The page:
38Something there was in her life incomplete, imperfect, unfinished; As if a morning of June, with all its music and sunshine,Suddenly paused in the sky, and, fading, slowly descendedInto the east again, from whence it late had arisen.Sometimes she lingered in towns, till, urged by the fever within her,Urged by a restless longing, the hunger and thirst of the spirit,She would commence again her endless search and endeavor;Sometimes in churchyards strayed, and gazed on the crosses and tombstones,Sat by some nameless grave, and thought that perhaps in its bosomHe was already at rest, and she longed to slumber beside him.Sometimes a rumor, a hearsay, an inarticulate whisper,Came with its airy hand to point and beckon her forward.Sometimes she spake with those who had seen her beloved and known him,But it was long ago, in some far-off place or forgotten."Gabriel Lajeunesse!" said they; "O, yes! we have seen him.He was with Basil the blacksmith, and both have gone to the prairies;Coureurs-des-Bois are they, and famous hunters and trappers,""Gabriel Lajeunesse!" said others; "O, yes! we have seen him.He is a Voyageur in the lowlands of Louisiana."Then would they say: "Dear child! why dream and wait for him longer?Are there not other youths as fair as Gabriel? othersWho have hearts as tender and true, and spirits as loyal?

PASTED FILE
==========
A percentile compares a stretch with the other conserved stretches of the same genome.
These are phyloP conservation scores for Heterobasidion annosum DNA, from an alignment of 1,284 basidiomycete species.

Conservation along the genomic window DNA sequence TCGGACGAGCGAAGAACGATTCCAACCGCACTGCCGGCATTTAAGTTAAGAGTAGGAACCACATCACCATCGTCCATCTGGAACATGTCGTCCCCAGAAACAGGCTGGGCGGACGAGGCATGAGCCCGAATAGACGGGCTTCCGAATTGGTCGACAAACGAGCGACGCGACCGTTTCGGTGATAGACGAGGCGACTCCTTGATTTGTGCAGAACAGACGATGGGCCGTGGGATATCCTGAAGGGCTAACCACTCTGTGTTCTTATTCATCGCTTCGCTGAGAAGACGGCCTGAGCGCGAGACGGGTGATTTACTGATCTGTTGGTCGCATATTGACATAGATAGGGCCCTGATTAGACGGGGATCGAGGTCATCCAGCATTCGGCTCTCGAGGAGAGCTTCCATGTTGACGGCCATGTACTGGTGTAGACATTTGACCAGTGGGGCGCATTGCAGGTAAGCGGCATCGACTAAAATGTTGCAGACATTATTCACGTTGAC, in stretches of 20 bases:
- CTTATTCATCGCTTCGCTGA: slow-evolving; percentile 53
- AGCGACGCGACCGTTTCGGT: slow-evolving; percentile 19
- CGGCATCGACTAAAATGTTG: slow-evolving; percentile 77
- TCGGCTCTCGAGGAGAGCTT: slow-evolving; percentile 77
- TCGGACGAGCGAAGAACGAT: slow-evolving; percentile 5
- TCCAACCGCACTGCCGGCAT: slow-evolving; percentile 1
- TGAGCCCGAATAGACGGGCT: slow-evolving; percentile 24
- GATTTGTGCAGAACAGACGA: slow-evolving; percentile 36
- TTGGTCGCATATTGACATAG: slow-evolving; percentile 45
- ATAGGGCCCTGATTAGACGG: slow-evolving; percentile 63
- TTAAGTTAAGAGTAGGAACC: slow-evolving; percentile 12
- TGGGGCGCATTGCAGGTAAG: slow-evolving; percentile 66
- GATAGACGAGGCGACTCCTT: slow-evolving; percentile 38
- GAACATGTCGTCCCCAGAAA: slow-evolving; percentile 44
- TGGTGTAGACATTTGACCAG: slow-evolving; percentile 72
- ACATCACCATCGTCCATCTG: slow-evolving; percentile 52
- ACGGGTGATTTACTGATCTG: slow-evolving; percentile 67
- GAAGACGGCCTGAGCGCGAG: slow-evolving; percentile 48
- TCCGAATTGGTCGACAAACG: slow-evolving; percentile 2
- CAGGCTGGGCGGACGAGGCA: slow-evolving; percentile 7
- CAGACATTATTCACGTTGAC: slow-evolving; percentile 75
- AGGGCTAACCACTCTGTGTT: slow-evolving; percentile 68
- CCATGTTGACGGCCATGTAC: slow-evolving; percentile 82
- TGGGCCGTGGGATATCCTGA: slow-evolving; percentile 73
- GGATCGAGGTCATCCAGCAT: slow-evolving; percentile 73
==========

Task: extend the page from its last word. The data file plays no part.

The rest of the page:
39Here is Baptiste Leblanc, the notary's son, who has loved thee Many a tedious year; come, give him thy hand and be happy!Thou art too fair to be left to braid St. Catherine's tresses."Then would Evangeline answer, serenely but sadly -- "I cannot!Whither my heart has gone, there follows my hand, and not elsewhere.For when the heart goes before, like a lamp, and illumines the pathway,Many things are made clear, that else lie hidden in darkness."And thereupon the priest, her friend and father-confessor,Said, with a smile -- "O daughter! thy God thus speaketh within thee!Talk not of wasted affection, affection never was wasted;If it enrich not the heart of another, its waters, returningBack to their springs, like the rain, shall fill them full of refreshment;That which the fountain sends forth returns again to the fountain.Patience; accomplish thy labor; accomplish thy work of affection!Sorrow and silence are strong, and patient endurance is godlike,Therefore accomplish thy labor of love, till the heart is made godlike,Purified, strengthened, perfected, and rendered more worthy of heaven!"Cheered by the good man's words, Evangeline labored and waited.Still in her heart she heard the funeral dirge of the ocean,But with its sound there was mingled a voice that whispered, "Despair not!"Thus did that poor soul wander in want and cheerless discomfort,Bleeding, barefooted, over the shards and thorns of existence.